After episode four of The White Lotus season two aired, Haley Lu Richardson searched her name alongside her character’s name, Portia, and the name of the series on Twitter. “It was such a shocker for me,” she says. “I wasn’t expecting all the stuff I saw.”
Indeed, Portia—the depressed Gen Z assistant on vacation in Sicily with her unstable boss, Jennifer Coolidge’s indelible Tanya McQuoid—has become something of a social media flashpoint in this season of the HBO series, mainly because of her wacky fashion sense. Richardson saw posts about her looks being a spot-on depiction of 20-somethings in San Francisco, while others said “I hate Portia’s wardrobe, but then I look in my closet and I’m the exact same—I don’t know what to do with that information,” the actress paraphrases. She got defensive on behalf of costume designer Alex Bovaird when she saw a tweet claiming Bovaird put her in the “ugliest shit.” “I was like, you’re not getting it,” she remembers. “She’s a character. We collaborated. We made this person together.”
Now, Richardson wants to be a part of the conversation. In fact, she says she’s been itching to talk about Portia's outfits, which have included, among others: A cropped, oversized Ralph Lauren Polo with a crocheted bucket hat, baggy pants, and a dinosaur necklace; a zebra-print bikini top with a striped knit shrug; and a two-piece going-out number with a bandeau top and bell bottoms. The sixth episode, which dropped Sunday, features another baffling ensemble: a Lee Pipes two-tone shirt in pink and purple paired with a patterned blue skirt. Her eyeshadow always clashes with her clothing and her nails are a chartreuse that is both trendy and “stomach-bile green” (Richardson’s words).
But all these deranged ensembles are carefully calculated by Richardson and Bovaird to capture Portia’s aimlessness. “Portia is consumed by TikTok and ‘the discourse,’ Bovaird writes to W in an email. “So we thought it would make sense that she is trying hard, and that she follows the mish-mash trends. She makes bad choices and is lost, doing a random job, so whenever we got her dressed, we tried to tell this story in the clothes, too.”
Before filming, Richardson discussed with Bovaird how Portia might shop at Urban Outfitters and thrift stores. But when the actress arrived on set for her first wardrobe fitting, she was surprised by how “eclectic, loud, and wild” the looks presented to her were. She was thrown off. “But then I was like, I actually love this,” she says. “I was talking to [creator] Mike [White] about Portia and her desperation, this extreme desire to feel alive, to feel like life is giving something to her, like she has a purpose in the world. It would make sense that this messy desperation would be reflected in what she wears.”
Bovaird and Richardson followed a particular mode of operation: If a Portia outfit looked too cute, they would add something to throw it off. Richardson cites a crocheted dress paired with Converse that Portia wears out to dinner with Tanya. “I was like, ‘We need to add something that throws this off,’” she recalls. “Then we got this long-sleeve shirt with some contrasting, not-compatible pattern, and tied it around my waist. Then it felt like Portia.” Bovaird thought of it this way: “You know that expression from Coco Chanel, ‘Before you leave the house, look in the mirror and take one thing off?’” she writes. “Portia looks in the mirror and adds one more thing.”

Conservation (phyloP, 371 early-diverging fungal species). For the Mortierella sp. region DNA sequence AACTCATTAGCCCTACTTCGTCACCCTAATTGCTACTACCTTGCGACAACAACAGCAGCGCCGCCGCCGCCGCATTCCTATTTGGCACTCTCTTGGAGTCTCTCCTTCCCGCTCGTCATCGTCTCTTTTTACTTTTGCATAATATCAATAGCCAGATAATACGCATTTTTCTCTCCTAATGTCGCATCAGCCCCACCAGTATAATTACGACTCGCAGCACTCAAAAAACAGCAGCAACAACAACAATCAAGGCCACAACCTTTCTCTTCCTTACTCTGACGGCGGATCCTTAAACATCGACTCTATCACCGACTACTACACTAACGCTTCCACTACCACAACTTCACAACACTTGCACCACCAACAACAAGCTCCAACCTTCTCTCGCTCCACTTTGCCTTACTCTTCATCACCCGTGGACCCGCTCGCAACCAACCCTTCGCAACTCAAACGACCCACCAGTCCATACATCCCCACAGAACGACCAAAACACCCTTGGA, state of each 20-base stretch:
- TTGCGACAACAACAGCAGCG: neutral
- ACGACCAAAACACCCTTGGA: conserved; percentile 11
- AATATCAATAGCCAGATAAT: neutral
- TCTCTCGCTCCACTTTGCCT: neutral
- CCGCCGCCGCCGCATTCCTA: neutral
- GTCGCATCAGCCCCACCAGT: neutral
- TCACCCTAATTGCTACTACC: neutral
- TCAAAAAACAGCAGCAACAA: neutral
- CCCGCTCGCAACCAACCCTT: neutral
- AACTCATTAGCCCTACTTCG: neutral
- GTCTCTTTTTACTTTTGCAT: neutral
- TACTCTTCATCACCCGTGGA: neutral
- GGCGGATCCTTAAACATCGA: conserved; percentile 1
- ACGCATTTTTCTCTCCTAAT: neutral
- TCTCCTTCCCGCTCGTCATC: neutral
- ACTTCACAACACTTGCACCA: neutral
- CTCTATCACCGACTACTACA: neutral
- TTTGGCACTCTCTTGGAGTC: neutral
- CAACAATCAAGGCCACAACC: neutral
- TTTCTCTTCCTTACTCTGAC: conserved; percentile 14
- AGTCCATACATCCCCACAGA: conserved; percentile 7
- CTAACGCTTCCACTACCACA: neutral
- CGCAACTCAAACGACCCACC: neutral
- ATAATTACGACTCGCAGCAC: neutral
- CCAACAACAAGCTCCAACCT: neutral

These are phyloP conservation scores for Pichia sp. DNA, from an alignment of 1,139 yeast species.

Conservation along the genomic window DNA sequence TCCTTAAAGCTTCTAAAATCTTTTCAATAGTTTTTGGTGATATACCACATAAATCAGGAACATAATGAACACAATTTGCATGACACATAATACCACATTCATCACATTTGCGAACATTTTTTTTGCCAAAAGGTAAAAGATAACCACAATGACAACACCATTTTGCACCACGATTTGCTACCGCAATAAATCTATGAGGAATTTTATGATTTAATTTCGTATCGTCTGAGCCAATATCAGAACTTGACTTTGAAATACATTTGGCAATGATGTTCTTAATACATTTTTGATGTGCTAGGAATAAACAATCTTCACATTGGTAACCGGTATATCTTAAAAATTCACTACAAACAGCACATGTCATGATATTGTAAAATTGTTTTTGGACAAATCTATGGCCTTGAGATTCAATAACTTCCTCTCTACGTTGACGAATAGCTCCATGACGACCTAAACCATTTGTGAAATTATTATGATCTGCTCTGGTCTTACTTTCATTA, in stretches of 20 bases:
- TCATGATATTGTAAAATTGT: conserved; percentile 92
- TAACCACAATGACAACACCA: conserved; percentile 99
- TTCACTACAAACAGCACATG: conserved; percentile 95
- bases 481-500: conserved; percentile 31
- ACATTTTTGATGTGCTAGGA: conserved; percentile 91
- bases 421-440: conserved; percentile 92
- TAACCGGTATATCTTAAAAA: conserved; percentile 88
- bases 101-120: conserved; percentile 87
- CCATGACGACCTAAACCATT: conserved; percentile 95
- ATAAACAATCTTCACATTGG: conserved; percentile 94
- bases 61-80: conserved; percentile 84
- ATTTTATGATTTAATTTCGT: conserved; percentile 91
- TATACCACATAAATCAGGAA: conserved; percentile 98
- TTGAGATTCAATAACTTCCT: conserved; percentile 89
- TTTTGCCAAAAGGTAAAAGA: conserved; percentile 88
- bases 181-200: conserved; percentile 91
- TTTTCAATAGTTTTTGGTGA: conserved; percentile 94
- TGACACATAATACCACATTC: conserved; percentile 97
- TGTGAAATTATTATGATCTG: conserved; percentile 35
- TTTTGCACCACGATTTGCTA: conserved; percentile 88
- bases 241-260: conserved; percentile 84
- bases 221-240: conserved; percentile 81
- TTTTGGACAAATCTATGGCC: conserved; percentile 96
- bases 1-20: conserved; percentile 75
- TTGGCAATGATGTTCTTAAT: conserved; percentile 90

Bovaird sourced Portia’s outfits from vintage stores, Depop, Urban Outfitters, and Zara. But in the world of the show, according to Richardson, Portia is definitely lured by Instagram ads. That’s where she likely got the House of Sunny midriff-baring look she wears for a date with Jack (Leo Woodall). “She talks so much about not wanting to be a part of the social media-verse, not wanting to be controlled by that,” Richardson says. “But the sad irony is, she is so deep in it, so controlled by it. She couldn’t throw away her phone if she was paid a billion bucks.” And she would definitely buy something that was advertised in her feed while doomscrolling at 2 AM.
At least one item, however, came from Richardson’s own closet. Actually, she even made it herself. That crocheted bucket hat was one of the actress’s own creations—and she is a staunch defender of it. “I wear an even crazier version of that bucket hat regularly,” she says, noting that her other one is rainbow-colored. There were two hat options to pair with the polo—the other was a pastel yellow sun hat with flowers. Richardson went for the bucket. “I don’t know what people have against bucket hats all of a sudden,” she says. “I think they’re cute.”
Though Richardson says that both she and Bovaird are “protective” of Portia, she also notes they agreed a particularly egregious, mismatched shirt-and-skirt combo in the final episode will test even the biggest fans. “Things do get extra wacky with that purple top and the skirt and those infamous white sandals that were even a joke on set,” Richardson says. Costar Theo James would tease her about the “ugly-ass sandals,” and Richardson says she’s inclined to agree with that description. “My mom thinks they are ugly,” she adds.
Whatever your opinion of her ensembles, Portia has undoubtedly struck a nerve with viewers—and Richardson has a theory as to why. When the character is introduced, she’s possibly the most relatable of all The White Lotus guests—a harried assistant with a shitty boss. But as you spend more time with her, she becomes just as complicated as everyone else.
“I would challenge people to find some sort of understanding for her,” Richardson says. “And also, if they can’t—ask themselves why they despise her so much. Is it because they know someone like her and that makes them uncomfortable? Is it because they have similarities and that makes them uncomfortable? I think that’s what this show is all about: making people reflect on their own lives.”